Traditions: Nicknames


Chief Osceola ready to throw flaming spear before kick off at FSU (flickr.com)

The Washington Redskins are in the news this week. Five names are mooted to be in the mix as they come under increasing pressure to change their contentious nickname, which they have held since 1933, a year after they were founded as the Boston Braves. Nike, FedEx and PepsiCo are being urged to cut their ties with the Redskins, so millions of dollars are at now at risk in addition to the bigger point of simply doing the right thing.


Washington’s nickname is a derogatory slur, insulting to a proud Native American people whose tribes were the foundation of the very nation whose capital dishonours with its choice of team name. On si.com, Conor Orr writes that in choosing their new name, the Redskins could emerge “with something that could honor a heritage that spent so long feeling squeamish, or downright offended, by the name.”


Nicknames have gone hand in hand with American sports teams since their inception. Crowd noise, cheerleaders, cannons add to the atmosphere at a college football game, but you get a real sense of fighting spirit, identity and the very culture of a team with these monikers. Names such as the Fighting Bison, Tigers (there are 3 teams in the SEC – LSU, Auburn and Missouri who all share this nickname) and Fighting Irish conjure up a combative spirit and the length of time that these teams have held their nicknames lends a credible hint of the aura they seek to bring into their next contest.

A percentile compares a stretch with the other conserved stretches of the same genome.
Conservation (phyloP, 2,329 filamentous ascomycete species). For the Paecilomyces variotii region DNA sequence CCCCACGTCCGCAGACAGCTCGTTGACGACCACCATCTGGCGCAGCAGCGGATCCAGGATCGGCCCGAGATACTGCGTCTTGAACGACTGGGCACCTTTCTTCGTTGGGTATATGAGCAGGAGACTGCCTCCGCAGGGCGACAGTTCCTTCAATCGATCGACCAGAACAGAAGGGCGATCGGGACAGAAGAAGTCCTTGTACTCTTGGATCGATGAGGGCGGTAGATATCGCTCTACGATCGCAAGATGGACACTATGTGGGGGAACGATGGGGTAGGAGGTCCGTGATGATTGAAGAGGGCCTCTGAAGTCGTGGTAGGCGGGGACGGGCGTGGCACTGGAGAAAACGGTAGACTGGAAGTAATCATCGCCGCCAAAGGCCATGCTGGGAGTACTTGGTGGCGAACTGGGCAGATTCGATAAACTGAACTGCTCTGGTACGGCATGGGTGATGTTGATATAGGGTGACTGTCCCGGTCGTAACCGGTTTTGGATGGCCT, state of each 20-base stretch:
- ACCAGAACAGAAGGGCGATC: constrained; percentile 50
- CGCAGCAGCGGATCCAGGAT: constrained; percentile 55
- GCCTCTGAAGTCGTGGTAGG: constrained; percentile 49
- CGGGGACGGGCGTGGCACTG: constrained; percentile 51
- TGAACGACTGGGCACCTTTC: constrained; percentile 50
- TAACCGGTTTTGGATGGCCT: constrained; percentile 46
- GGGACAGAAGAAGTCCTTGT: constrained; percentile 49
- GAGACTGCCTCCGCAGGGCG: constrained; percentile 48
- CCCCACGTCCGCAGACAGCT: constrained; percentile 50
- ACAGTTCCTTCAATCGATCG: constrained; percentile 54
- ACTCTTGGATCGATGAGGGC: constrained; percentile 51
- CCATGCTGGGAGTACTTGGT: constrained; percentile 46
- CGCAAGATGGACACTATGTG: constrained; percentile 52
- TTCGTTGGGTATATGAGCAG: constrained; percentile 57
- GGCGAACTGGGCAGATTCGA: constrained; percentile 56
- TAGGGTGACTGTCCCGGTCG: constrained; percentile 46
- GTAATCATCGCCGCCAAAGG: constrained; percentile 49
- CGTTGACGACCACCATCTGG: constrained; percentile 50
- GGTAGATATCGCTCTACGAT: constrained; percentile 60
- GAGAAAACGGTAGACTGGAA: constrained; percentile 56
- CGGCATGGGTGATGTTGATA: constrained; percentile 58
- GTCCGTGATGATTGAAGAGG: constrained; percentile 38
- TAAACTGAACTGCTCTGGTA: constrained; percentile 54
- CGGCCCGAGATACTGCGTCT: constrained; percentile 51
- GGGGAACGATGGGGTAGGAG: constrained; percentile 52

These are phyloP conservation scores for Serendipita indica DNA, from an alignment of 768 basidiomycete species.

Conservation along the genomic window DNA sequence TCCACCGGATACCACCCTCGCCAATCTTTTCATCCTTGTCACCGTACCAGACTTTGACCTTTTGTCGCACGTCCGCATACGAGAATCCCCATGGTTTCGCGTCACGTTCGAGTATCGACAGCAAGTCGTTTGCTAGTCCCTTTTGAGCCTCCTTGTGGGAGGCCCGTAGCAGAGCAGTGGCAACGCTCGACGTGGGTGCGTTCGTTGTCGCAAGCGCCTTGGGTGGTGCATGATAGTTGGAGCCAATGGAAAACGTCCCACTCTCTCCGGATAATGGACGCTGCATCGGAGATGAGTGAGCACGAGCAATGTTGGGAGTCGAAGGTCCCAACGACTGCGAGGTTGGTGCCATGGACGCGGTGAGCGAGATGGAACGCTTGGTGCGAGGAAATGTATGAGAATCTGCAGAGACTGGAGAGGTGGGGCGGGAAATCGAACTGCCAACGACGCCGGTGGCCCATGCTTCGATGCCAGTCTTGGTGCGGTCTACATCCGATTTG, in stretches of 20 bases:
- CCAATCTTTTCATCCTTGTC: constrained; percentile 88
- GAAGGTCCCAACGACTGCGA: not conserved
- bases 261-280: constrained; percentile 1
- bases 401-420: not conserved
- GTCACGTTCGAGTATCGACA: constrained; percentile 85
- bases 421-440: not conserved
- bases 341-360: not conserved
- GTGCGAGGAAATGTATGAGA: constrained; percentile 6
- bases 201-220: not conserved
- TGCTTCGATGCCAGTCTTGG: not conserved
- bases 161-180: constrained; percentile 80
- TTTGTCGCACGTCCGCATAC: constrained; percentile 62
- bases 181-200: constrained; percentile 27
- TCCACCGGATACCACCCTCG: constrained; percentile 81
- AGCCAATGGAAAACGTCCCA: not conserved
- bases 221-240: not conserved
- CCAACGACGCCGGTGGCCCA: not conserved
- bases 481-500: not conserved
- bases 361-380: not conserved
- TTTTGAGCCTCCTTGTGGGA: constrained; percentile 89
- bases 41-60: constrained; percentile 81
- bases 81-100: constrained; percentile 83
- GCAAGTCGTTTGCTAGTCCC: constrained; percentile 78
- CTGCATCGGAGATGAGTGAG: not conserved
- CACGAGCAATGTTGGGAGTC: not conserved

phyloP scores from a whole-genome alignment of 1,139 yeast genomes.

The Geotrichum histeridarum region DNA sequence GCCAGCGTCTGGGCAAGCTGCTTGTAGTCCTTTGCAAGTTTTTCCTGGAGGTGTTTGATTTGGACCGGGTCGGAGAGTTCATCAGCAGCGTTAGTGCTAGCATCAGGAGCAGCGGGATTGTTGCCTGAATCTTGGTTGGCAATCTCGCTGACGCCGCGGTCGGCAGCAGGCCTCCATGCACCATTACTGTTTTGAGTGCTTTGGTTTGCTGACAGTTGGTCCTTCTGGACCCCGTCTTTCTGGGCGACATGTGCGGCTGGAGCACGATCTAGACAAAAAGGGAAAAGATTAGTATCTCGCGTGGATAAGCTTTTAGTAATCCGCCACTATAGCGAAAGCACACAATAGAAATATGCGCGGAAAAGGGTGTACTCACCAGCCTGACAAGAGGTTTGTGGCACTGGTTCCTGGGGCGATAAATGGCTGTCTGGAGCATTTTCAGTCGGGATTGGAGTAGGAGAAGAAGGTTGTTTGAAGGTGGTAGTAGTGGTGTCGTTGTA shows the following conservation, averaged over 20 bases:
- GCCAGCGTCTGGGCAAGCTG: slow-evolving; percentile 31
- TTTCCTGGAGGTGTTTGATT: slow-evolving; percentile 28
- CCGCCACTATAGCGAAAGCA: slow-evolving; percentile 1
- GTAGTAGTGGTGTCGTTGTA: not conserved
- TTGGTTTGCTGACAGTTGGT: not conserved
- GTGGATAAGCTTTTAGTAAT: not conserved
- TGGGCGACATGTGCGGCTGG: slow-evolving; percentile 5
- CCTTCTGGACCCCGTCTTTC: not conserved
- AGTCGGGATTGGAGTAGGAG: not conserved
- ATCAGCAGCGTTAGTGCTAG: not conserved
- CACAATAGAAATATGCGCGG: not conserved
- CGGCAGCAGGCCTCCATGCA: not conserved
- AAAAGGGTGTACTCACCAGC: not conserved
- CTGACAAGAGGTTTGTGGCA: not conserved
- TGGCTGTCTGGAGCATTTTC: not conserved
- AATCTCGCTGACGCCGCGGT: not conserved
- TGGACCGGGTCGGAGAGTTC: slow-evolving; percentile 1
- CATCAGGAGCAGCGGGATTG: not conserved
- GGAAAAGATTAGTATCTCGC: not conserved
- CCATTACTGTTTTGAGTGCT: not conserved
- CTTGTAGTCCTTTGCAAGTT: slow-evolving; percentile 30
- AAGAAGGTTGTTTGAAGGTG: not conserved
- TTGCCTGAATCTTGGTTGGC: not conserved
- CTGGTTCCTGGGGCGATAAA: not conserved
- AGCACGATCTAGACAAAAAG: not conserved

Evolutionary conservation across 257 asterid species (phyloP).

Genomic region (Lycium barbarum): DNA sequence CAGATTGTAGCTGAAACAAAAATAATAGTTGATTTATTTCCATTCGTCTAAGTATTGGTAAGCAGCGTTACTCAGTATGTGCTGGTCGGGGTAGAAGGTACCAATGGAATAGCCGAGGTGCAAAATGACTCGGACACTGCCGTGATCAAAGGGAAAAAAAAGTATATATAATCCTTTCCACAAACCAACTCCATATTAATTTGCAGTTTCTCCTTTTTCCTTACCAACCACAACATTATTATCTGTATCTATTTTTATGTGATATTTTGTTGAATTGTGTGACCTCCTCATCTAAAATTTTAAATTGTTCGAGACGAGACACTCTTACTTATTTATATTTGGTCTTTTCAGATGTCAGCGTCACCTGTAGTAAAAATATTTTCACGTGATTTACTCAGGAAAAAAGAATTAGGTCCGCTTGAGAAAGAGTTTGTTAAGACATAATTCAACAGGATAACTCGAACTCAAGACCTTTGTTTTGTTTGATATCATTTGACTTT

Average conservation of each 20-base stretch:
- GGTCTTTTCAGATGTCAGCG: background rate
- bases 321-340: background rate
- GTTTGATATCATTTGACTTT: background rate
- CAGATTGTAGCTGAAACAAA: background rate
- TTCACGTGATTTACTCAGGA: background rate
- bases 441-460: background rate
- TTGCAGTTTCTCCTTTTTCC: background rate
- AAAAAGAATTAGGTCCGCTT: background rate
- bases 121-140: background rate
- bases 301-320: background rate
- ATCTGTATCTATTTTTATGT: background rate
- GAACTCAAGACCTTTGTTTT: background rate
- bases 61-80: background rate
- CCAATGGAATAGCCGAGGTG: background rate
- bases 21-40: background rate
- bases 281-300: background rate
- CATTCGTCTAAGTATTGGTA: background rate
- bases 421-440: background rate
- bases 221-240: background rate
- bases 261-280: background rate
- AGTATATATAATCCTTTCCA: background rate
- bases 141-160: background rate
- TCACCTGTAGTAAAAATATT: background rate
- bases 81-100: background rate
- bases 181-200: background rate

In the UK, we haven’t really embraced this. Recent years have seen efforts to add nicknames to rugby league and cricket competitions but it seems a bit enforced and not at all in keeping with the identity of the teams. Matthew Engel, the editor of Wisden (the bible of cricket), was quoted by The Independent that English cricket had become “desperately obsessed with gimmickry and describing the advent of nicknames as “rather sad.” He’s right. I’m more likely to buy into the concept of a tiger from Louisiana than Castleford, to be honest. And the Surrey Brown Caps? Come on.